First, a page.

Spotted wintergreen conservation

The spotted wintergreen is nationally endangered in Canada, as well as being classified as endangered in Maine and Illinois and as exploitably vulnerable in New York (7). In Ontario, a species recovery strategy has been written that highlights some of the conservation actions underway in the area (6). Population surveys and habitat monitoring for some populations have been completed, and habitat management on public land is ongoing (6). The recovery strategy outlines several other objectives and approaches deemed necessary for the protection of the spotted wintergreen in Ontario. The long-term goal is to protect and enhance all extant populations, restore historical populations and establish new populations if it is deemed to be feasible (6). This species is known to occur in many protected areas throughout its large range (7).


Find out more

Find out more about spotted wintergreen:

Find out more about plant conservation in North America:



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A plant which retains leaves all year round. This is in contrast to deciduous plants, which completely lose their leaves for part of the year.
A plant that normally lives for more than two years. After an initial period, the plant usually produces flowers once a year.
To transfer pollen grains from the stamen (male part of a flower) to the stigma (female part of a flower) of a flowering plant. This usually leads to fertilisation, the development of seeds and, eventually, a new plant.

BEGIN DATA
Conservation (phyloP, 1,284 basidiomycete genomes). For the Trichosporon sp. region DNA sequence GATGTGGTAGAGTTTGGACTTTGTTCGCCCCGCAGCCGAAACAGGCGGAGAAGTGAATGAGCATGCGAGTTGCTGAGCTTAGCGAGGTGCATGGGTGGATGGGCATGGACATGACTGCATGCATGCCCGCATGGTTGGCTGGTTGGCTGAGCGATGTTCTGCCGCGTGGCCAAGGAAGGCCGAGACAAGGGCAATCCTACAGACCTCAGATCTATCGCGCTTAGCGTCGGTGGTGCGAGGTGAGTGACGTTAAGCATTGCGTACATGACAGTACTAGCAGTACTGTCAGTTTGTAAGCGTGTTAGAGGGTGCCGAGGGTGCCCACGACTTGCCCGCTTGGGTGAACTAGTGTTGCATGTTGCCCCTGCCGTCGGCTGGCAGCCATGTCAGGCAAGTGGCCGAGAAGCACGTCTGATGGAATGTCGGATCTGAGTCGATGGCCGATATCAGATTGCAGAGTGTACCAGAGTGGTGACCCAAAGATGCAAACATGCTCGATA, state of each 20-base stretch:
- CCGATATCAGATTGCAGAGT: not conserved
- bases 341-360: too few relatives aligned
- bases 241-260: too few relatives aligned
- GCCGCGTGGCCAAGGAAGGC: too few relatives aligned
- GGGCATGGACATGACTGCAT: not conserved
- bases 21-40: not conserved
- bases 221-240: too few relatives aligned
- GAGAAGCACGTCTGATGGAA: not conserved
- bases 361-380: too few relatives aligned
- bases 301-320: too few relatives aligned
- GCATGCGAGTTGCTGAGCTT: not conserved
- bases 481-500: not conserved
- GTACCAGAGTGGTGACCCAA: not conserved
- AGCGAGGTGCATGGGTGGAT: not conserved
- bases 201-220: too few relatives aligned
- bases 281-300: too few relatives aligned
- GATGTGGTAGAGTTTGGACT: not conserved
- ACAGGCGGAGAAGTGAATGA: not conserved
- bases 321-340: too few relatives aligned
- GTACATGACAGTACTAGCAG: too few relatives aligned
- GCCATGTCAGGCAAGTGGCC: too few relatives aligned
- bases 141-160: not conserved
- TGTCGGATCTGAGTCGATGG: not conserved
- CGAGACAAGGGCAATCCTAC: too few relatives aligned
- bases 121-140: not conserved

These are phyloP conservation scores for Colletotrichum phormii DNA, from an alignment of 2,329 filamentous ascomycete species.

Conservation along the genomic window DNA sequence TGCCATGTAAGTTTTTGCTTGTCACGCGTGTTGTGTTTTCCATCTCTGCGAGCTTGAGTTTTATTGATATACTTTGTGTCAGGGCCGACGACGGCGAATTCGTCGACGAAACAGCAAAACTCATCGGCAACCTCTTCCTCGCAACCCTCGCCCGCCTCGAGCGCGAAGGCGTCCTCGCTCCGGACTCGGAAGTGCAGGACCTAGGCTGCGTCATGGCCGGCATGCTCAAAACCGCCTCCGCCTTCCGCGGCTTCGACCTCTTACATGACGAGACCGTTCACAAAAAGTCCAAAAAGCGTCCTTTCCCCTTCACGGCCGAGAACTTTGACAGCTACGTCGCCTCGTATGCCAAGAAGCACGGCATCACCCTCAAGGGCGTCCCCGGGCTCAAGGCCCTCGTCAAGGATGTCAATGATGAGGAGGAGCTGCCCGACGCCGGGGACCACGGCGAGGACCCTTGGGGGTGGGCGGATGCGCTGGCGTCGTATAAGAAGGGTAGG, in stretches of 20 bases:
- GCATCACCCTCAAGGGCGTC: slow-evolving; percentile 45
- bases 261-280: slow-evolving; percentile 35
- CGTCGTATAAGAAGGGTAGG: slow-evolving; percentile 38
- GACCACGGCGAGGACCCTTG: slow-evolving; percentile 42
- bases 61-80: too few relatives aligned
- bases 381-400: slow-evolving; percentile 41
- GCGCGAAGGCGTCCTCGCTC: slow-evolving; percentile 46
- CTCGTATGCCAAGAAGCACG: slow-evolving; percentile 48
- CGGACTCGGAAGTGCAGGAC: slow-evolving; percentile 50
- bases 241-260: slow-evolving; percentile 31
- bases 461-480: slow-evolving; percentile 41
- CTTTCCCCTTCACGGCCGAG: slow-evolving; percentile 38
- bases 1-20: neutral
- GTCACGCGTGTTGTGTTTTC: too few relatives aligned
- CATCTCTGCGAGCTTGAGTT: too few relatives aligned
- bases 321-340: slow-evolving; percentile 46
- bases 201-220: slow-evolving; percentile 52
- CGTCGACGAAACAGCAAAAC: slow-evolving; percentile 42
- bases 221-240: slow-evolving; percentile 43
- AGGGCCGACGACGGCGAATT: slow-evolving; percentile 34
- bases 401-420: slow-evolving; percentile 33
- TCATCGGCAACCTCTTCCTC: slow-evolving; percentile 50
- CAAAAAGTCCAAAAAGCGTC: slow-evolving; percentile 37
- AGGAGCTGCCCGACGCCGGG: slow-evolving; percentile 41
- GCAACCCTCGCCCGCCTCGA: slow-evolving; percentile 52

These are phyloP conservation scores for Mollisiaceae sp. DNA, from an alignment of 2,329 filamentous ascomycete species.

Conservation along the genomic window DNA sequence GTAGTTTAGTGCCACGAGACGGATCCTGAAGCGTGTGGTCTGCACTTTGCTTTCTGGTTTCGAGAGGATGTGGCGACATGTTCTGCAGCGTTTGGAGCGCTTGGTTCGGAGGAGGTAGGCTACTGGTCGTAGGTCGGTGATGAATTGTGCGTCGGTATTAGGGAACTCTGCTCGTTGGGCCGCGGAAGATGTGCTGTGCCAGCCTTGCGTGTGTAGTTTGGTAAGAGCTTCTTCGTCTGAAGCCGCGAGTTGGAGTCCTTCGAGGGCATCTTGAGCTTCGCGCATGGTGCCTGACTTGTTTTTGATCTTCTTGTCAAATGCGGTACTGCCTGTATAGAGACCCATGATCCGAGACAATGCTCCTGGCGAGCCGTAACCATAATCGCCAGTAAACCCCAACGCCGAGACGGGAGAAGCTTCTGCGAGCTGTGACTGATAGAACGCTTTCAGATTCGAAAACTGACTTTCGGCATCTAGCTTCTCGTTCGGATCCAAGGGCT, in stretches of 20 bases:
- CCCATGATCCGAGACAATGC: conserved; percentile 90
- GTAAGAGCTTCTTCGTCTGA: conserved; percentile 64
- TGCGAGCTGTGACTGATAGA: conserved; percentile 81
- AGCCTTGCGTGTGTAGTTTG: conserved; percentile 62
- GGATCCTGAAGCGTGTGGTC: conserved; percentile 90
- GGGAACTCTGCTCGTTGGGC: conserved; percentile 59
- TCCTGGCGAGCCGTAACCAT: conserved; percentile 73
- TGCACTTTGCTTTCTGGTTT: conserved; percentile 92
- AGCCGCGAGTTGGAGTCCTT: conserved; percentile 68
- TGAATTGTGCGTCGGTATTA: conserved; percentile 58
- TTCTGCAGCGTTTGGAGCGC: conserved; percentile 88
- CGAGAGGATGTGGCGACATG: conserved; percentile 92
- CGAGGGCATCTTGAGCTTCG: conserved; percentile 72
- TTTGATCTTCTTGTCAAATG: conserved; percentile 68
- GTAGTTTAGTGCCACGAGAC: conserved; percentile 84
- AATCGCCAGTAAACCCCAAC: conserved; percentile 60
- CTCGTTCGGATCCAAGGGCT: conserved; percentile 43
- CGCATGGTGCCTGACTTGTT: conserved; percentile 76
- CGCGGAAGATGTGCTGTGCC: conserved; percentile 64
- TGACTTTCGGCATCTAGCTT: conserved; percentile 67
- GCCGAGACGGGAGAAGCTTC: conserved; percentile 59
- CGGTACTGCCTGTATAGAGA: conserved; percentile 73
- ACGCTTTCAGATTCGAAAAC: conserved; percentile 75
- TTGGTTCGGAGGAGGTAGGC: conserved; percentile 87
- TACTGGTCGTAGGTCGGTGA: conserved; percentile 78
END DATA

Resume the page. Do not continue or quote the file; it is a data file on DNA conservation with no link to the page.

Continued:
An underground, horizontal plant stem that produces roots and shoots.
In plants, a set of leaves, flowers, or branches that spring from a stem at the same point and encircle it.


  1. Catalogue of Life (May, 2014)
  2. Ontario Ministry of Natural Resources Species at Risk - Spotted Wintergreen (May, 2014)
  3. Maine Department of Agriculture, Conservation and Forestry, Maine Natural Areas Program - Chimaphila maculata (May, 2014)
  4. Government of Canada, Committee on the Status of Endangered Wildlife in Canada Assessment and Update Status Report on the Spotted Wintergreen Chimaphila maculata in Canada (May, 2014)
  5. Virginia Polytechnic Institute and State University, Department of Forest Resources and Environmental Conservation - striped pipsissewa (May, 2014)
  6. Ontario Ministry of Natural Resources, Ontario Recovery Strategy Series - Spotted Wintergreen (May, 2014)
  7. United States Department of Agriculture, Natural Resources Conservation Service - Chimaphila maculate (May, 2014)
  8. Grixti, J.C., Wong, L.T., Cameron, S.A. and Favret, C. (2009) Decline of bumble bees (Bombus) in the North American Midwest. Biological Conservation, 192: 75-84.

Image credit

Spotted wintergreen in fruit  
Spotted wintergreen in fruit

© Dr Steve Baskauf

Dr Steve Baskauf